A mural that some consider one of Belkin's best compositions was completed at the Child Welfare Centre in Mexico City. Entitled "A nuestra generación corresponde decidir" (It Rests with Our Generation to Decide) the work was whitewashed soon after it was finished. The mural was destroyed because the wife of then Mexican president (also the honorary head of the Centre) thought it was too sad. Belkin protested the removal of this mural but to no avail. The destruction of murals was nothing new and several artists before Belkin, including Diego Rivera and David Alfaro Siqueiros, had faced the same devastation. Like Rivera, Arnold Belkin decided to seek inspiration abroad. In 1968 Belkin went to live and work in New York City.

While in New York, Arnold Belkin was asked to do a mural as part of a larger effort to rebuild a playground in Hell's Kitchen (at 45th and 46th Streets). The wall assigned to Belkin by the architect was close to 40,000 square feet. A huge project by any standard, Belkin enlisted anyone who was willing to take instruction. This resulted in the young people of the community being very proud of the finished product, which is titled "Against Domestic Colonialism". Whereas, graffiti plagues the streets of New York, this mural has passed the years relatively unscathed. "Against Domestic Colonialism", like Somos todos cupables at the federal penitentiary in Mexico, was groundbreaking in that it simultaneously expressed community politics and community participation.

Belkin's easel paintings also enjoyed much success during his time in New York. His paintings sold well at the galleries and increasingly addressed controversial political themes such as: the "My Lai Massacre in Vietnam", the killings at Kent State, the assassination of Che Guevara, and the military coup in Chile. In 1974, Belkin embarked on project of paraphrasing compositions by masters from the history of art. Interpreted works include Jacques-Louis David's "Death of Marat "and Nicolas Poussin's "The Rape of the Sabines". In regards to this project, Belkin stated, "My subject in these great battles is the violence of the armed military men against defenseless people, an occurrence that is not unusual in the history of humanity, that nevertheless is horrifying and astonishing every time it happens."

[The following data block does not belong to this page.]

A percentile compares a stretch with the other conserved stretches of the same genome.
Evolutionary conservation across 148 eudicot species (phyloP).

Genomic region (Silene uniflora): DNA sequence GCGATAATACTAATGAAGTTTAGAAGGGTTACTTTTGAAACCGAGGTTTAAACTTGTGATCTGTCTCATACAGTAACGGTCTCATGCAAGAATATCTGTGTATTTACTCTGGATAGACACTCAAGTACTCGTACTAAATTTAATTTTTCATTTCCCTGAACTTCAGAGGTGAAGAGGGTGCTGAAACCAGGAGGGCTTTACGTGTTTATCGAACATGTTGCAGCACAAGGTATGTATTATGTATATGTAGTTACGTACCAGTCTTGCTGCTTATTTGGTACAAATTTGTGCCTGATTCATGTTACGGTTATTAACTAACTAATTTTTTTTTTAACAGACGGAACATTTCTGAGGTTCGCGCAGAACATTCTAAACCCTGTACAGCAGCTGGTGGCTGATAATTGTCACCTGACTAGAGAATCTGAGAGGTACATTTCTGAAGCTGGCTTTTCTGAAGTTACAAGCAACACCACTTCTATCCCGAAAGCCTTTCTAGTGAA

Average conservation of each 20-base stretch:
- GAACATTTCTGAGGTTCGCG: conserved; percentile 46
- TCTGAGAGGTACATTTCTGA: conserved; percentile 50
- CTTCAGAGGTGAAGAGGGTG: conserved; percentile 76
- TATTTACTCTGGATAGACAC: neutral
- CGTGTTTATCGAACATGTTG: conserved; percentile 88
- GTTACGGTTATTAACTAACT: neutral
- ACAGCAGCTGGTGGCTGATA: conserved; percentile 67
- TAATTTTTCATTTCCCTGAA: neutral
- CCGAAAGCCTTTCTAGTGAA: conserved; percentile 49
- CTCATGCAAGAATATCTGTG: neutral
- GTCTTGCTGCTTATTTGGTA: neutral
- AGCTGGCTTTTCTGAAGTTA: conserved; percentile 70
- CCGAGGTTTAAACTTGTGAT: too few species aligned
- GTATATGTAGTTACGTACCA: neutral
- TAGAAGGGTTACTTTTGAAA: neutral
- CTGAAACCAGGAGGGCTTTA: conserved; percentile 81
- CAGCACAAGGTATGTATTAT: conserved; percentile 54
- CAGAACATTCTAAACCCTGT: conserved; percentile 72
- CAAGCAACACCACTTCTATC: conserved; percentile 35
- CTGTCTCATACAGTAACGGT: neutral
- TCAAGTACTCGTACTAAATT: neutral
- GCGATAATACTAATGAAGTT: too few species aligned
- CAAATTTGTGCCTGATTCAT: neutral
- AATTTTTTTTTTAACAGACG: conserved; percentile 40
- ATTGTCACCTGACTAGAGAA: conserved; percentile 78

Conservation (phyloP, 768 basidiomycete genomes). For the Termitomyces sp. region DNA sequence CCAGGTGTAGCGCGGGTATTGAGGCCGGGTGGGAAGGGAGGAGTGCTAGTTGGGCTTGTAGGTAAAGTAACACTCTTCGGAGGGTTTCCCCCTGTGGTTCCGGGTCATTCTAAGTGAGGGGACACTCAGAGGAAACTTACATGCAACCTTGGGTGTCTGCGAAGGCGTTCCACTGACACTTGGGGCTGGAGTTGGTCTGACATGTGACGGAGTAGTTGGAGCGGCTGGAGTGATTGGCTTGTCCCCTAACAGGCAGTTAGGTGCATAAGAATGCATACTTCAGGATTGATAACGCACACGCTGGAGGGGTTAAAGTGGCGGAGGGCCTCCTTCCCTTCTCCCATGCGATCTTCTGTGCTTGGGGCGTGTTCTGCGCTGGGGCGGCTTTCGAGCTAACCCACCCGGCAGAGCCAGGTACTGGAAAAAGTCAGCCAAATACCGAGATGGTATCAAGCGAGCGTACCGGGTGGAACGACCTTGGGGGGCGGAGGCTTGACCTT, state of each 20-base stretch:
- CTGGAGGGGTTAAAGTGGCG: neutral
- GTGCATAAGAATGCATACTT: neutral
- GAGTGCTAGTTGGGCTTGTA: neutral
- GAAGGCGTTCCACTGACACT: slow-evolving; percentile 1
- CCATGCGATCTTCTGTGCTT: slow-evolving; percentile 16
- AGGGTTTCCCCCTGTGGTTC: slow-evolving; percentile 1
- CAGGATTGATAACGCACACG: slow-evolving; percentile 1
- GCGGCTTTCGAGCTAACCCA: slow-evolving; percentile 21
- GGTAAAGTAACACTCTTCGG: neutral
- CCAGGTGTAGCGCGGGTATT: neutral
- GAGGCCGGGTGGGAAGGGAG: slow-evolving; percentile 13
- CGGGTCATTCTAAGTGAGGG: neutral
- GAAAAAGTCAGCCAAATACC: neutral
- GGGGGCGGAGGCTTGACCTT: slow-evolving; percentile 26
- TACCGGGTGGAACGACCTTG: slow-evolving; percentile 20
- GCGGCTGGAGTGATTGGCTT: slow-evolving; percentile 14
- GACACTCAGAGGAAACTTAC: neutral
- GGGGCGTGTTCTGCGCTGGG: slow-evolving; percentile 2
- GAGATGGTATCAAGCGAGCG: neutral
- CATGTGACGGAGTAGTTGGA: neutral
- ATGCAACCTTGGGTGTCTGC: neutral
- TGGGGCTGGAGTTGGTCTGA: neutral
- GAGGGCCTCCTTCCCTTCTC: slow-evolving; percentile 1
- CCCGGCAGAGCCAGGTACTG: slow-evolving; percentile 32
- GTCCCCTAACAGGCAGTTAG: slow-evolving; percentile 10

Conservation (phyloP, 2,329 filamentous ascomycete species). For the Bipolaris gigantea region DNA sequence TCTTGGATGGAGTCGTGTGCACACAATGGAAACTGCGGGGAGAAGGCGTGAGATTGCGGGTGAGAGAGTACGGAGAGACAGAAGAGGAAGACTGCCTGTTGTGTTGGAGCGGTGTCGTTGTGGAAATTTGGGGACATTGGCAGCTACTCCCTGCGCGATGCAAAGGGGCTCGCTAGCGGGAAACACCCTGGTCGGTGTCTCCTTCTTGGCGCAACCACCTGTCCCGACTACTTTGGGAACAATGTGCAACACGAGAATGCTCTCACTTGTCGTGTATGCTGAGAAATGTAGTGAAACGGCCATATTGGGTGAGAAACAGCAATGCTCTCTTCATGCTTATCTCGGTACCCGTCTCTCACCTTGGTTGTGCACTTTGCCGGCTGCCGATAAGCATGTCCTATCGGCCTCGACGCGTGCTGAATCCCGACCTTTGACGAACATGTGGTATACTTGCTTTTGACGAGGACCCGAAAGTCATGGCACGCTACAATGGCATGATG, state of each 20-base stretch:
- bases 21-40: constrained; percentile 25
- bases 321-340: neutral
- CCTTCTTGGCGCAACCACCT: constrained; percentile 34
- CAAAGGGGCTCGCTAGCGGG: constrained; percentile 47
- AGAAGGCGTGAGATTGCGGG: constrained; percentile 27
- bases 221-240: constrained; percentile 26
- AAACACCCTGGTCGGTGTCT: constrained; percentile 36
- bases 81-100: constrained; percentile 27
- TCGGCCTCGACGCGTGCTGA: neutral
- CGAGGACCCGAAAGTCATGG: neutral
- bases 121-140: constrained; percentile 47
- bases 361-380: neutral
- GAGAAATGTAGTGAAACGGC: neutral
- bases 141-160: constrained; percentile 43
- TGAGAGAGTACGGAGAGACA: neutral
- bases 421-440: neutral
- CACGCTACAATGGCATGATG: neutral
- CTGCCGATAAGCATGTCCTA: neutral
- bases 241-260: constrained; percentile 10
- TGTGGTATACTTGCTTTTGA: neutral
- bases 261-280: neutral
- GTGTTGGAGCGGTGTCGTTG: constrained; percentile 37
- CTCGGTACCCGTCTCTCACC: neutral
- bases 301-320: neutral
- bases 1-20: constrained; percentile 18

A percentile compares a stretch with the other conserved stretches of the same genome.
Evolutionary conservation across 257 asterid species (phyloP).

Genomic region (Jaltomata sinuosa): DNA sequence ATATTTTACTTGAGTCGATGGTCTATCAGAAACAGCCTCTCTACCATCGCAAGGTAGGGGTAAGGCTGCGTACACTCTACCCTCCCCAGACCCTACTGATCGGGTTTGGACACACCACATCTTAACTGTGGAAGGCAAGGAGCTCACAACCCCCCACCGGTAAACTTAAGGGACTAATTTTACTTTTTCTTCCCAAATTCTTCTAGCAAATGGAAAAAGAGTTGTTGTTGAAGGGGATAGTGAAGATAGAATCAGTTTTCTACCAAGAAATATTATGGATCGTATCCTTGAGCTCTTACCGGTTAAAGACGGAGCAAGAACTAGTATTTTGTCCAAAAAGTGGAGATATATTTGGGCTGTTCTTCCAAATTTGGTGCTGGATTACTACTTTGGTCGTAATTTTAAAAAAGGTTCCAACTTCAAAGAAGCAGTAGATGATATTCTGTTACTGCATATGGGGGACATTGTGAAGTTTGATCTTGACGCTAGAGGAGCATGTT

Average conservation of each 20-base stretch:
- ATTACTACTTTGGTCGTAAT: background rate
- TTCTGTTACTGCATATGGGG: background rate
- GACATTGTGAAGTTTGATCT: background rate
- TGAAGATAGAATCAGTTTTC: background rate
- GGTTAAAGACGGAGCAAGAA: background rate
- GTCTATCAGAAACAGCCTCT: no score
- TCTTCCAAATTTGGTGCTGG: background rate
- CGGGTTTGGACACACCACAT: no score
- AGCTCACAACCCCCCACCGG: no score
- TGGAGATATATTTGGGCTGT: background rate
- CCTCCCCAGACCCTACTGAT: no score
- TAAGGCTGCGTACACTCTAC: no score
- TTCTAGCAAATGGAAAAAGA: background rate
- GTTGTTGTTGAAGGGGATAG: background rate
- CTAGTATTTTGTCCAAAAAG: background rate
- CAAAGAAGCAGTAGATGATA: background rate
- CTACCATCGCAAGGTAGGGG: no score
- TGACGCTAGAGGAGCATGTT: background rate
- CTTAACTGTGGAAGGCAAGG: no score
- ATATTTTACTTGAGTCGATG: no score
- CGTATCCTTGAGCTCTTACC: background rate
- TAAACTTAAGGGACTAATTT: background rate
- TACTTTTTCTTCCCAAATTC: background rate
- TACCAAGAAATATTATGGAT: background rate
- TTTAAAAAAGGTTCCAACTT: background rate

Belkin's artistic output was consumed with images and ideas of the future and utopia. Some of his paintings, like "Armoured Figure", which was completed during Belkin's tenure in New York, feature metallic, robotic and fragmented figures. Such compositions are Belkin's warning against war and technology enslaving the human spirit. Throughout his life, Belkin was committed to presenting humanity's most controversial and sometimes painful experiences. He was never interested in producing murals or easel works that could be considered mere diversion.

In spite of his successes in New York City, Arnold Belkin wanted to be a part of Mexican history and culture. He returned to Mexico in 1976 and became a citizen there in 1981. Belkin's career spanned more than three decades, during which time he produced 28 major public murals, staged 50 exhibitions of his easel works, designed sets and costumes for 40 Mexican stage productions, wrote for newspapers and taught fine art at universities. Arnold Belkin died in Mexico City in 1992 of lung cancer, perhaps caused by years of using acrylic paints with an airbrush.

During and following Belkin's life he was treated as a celebrity in art circles throughout Mexico and much of Latin America. This leftist Jew who left Vancouver to become one of Mexico's greatest painters, played a fundamental role in the history of painting in Mexico. Some art critics insist that Belkin's international reputation exceeds that of any other individual Canadian painter.